Sheffield Lake Man Charged With Conspiracy To Commit Mail Fraud
A Sheffield Lake man was charged with conspiracy to commit mail fraud for his role in defrauding the Cleveland Clinic out of more than $150,000, said Steven M. Dettelbach, United States Attorney for the Northern District of Ohio, and Stephen D. Anthony, Special Agent in Charge of the Federal Bureau of Investigation’s Cleveland office.
Randy Breininger, 43, was the Institute Administrator within the Anesthesiology Institute at the Cleveland Clinic. Richard Zukowski owned and operated an independent recruiting firm called the David Anthony Group, Inc. or DAG. The company maintained a contract with the Cleveland Clinic from 2008 through January 2013 to help locate and recruit certified registered nurse anesthetists to work within the Clinic’s Anesthesiology Institute, according to the criminal information.
The Cleveland Clinic paid DAG commissions, equal to a percentage of the first year annual salary, for each successful certified registered nurse anesthetist recruited by DAG, according to the information.
Breininger submitted invoices related to the commissions for people purportedly recruited by DAG. An individual identified as J.T. was the Institute Finance Director for the Anesthesiology Institute at the Cleveland Clinic. J.T. approved invoices related to commissions for individuals purportedly recruited by DAG, according to the information.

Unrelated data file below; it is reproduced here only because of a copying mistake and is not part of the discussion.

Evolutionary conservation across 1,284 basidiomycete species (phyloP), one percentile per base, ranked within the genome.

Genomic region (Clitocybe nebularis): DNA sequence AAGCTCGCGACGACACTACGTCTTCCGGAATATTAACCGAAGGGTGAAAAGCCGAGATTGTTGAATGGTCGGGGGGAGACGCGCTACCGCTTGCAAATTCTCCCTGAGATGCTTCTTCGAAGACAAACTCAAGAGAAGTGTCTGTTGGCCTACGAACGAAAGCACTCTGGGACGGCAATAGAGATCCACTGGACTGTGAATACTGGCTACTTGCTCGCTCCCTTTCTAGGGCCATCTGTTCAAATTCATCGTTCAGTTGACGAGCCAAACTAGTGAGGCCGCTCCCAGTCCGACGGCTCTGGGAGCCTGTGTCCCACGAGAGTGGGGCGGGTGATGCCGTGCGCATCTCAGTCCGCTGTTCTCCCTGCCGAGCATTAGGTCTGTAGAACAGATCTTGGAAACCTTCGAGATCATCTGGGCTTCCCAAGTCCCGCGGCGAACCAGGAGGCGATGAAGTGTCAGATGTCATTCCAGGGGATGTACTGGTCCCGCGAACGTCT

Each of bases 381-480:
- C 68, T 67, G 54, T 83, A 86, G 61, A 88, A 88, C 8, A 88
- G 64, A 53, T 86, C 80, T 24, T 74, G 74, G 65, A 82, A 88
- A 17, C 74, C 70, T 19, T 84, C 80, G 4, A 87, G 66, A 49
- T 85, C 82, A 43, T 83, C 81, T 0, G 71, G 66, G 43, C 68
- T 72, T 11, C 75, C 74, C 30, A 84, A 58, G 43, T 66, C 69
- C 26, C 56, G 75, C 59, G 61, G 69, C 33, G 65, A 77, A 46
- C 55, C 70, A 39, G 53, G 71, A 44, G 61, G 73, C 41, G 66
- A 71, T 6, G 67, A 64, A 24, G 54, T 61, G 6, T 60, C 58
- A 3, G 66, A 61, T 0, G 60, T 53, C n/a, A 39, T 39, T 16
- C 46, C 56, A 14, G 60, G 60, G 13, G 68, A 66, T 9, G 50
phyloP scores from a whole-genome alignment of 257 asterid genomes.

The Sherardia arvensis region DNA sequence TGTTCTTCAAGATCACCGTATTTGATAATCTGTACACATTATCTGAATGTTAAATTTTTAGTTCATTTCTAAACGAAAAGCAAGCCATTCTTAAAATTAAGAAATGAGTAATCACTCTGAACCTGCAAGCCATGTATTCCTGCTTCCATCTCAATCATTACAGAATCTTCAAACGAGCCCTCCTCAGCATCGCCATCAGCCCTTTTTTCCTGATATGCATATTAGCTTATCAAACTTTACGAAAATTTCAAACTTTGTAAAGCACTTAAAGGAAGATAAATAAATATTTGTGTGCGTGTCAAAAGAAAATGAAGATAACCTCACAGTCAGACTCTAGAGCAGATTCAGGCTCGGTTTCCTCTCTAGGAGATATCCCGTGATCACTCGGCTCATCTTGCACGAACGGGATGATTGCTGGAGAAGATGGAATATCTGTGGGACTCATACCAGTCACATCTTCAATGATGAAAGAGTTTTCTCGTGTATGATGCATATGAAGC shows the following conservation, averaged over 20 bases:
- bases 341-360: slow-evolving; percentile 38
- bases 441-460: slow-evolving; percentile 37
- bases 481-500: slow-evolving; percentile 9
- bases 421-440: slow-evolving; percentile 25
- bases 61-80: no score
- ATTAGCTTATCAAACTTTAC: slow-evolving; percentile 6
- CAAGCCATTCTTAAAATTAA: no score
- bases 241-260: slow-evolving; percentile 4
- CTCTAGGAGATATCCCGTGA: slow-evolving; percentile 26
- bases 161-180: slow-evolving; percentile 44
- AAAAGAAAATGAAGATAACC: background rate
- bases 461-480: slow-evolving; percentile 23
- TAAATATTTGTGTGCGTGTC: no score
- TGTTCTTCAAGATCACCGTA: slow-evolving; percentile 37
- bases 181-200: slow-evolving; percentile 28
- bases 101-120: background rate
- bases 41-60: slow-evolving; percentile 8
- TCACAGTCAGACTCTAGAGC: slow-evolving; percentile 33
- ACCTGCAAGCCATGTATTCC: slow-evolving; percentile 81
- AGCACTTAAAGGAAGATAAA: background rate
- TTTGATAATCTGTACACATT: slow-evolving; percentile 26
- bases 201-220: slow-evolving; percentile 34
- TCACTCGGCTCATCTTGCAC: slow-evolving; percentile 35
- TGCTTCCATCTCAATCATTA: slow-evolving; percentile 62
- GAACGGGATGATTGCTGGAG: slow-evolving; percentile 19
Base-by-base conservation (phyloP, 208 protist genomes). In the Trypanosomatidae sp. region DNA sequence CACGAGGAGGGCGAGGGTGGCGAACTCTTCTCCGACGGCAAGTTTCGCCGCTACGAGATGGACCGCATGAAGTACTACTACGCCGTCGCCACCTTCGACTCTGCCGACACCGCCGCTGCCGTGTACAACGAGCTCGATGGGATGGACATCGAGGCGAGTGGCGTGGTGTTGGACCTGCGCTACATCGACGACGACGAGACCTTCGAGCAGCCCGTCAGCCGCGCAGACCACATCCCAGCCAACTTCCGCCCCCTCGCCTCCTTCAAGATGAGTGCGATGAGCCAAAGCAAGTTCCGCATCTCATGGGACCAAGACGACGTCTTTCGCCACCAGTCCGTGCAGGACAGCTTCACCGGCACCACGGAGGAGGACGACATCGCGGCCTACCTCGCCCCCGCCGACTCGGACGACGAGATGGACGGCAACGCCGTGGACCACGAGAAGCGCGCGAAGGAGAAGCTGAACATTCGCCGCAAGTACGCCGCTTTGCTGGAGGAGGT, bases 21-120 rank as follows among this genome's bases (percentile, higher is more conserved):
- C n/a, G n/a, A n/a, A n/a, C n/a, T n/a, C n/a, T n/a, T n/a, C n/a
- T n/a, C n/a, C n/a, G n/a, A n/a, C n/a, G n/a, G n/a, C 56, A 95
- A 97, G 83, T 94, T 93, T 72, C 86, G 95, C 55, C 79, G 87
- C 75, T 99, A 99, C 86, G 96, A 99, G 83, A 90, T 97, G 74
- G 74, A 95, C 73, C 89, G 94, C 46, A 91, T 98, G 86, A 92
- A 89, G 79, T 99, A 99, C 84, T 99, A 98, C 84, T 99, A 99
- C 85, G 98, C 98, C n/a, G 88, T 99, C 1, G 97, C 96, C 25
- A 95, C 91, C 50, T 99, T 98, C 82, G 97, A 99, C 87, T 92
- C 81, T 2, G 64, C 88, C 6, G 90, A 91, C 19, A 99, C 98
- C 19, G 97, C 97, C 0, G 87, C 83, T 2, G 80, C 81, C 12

Breininger and Zukowski conspired from about June 15, 2010 through around January 2013, according to the information.
Breininger provided names, dates of invoice and DAG commission figures to Zukowski for 10 individuals. Breininger instructed Zukowski to submit a recruiting invoice through DAG for each individual whose name Breininger provided. At no point did Zukowski or DAG recruit the 10 individuals for employment at the Cleveland Clinic, according to the information.
Breininger requested J.T. authorize the 10 invoices submitted by Zukowski. J.T. authorized the payments and routed the approved invoices for payment at the Cleveland Clinic. The Cleveland Clinic mailed Zukowski eight checks which totaled more than $150,00, according to the information.
Breininger then asked Zukowski to return half the money Zukowski received as payment for the invoices. In order to fulfill his tax obligations for the eight checks, Zukowski transferred only about one-third of the proceeds to Breininger. Zukowski withdrew approximately $60,000 in cash, in increments between $1,500 and $2,000, and hand delivered the cash to Breininger in envelopes, according to the information.
Zukowski pleaded guilty last year to one count of conspiracy to commit mail fraud and is scheduled to be sentenced in May.
This case is being prosecuted by Special Assistant U.S. Attorney Derek Kleinmann following an investigation by the Federal Bureau of Investigation.
If convicted, the defendant’s sentence will be determined by the court after review of factors unique to this case, including the defendant’s prior criminal record, if any, the defendant’s role in the offense and the characteristics of the violation. In all cases, the sentence will not exceed the statutory maximum and in most cases it will be less than the maximum.
An information is only a charge and is not evidence of guilt. A defendant is entitled to a fair trial in which it will be the government’s burden to prove guilt beyond a reasonable doubt.